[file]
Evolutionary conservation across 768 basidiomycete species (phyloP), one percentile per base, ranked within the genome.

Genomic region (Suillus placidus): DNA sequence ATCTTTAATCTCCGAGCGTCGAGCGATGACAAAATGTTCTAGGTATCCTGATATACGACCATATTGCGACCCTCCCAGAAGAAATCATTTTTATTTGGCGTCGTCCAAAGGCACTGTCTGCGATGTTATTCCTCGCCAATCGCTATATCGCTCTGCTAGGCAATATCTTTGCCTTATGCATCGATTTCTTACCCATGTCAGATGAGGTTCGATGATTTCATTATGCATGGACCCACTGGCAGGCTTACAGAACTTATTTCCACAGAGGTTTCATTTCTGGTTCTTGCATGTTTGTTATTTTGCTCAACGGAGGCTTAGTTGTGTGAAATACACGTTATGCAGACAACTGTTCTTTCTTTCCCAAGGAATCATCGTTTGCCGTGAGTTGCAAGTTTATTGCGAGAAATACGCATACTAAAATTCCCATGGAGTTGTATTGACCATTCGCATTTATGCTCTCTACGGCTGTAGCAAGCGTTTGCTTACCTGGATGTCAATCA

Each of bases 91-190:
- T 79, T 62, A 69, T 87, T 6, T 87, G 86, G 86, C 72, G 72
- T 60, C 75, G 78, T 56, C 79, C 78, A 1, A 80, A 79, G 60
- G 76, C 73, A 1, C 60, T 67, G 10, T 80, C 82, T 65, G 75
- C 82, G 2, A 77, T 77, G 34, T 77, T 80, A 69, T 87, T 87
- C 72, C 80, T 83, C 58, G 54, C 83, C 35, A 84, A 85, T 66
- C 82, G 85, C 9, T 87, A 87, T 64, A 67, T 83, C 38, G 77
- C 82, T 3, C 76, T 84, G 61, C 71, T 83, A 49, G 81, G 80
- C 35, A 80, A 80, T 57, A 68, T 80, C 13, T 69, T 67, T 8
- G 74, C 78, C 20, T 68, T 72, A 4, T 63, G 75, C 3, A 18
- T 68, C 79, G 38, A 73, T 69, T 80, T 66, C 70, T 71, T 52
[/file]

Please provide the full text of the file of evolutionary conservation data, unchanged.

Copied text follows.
Evolutionary conservation across 768 basidiomycete species (phyloP), one percentile per base, ranked within the genome.

Genomic region (Suillus placidus): DNA sequence ATCTTTAATCTCCGAGCGTCGAGCGATGACAAAATGTTCTAGGTATCCTGATATACGACCATATTGCGACCCTCCCAGAAGAAATCATTTTTATTTGGCGTCGTCCAAAGGCACTGTCTGCGATGTTATTCCTCGCCAATCGCTATATCGCTCTGCTAGGCAATATCTTTGCCTTATGCATCGATTTCTTACCCATGTCAGATGAGGTTCGATGATTTCATTATGCATGGACCCACTGGCAGGCTTACAGAACTTATTTCCACAGAGGTTTCATTTCTGGTTCTTGCATGTTTGTTATTTTGCTCAACGGAGGCTTAGTTGTGTGAAATACACGTTATGCAGACAACTGTTCTTTCTTTCCCAAGGAATCATCGTTTGCCGTGAGTTGCAAGTTTATTGCGAGAAATACGCATACTAAAATTCCCATGGAGTTGTATTGACCATTCGCATTTATGCTCTCTACGGCTGTAGCAAGCGTTTGCTTACCTGGATGTCAATCA

Each of bases 91-190:
- T 79, T 62, A 69, T 87, T 6, T 87, G 86, G 86, C 72, G 72
- T 60, C 75, G 78, T 56, C 79, C 78, A 1, A 80, A 79, G 60
- G 76, C 73, A 1, C 60, T 67, G 10, T 80, C 82, T 65, G 75
- C 82, G 2, A 77, T 77, G 34, T 77, T 80, A 69, T 87, T 87
- C 72, C 80, T 83, C 58, G 54, C 83, C 35, A 84, A 85, T 66
- C 82, G 85, C 9, T 87, A 87, T 64, A 67, T 83, C 38, G 77
- C 82, T 3, C 76, T 84, G 61, C 71, T 83, A 49, G 81, G 80
- C 35, A 80, A 80, T 57, A 68, T 80, C 13, T 69, T 67, T 8
- G 74, C 78, C 20, T 68, T 72, A 4, T 63, G 75, C 3, A 18
- T 68, C 79, G 38, A 73, T 69, T 80, T 66, C 70, T 71, T 52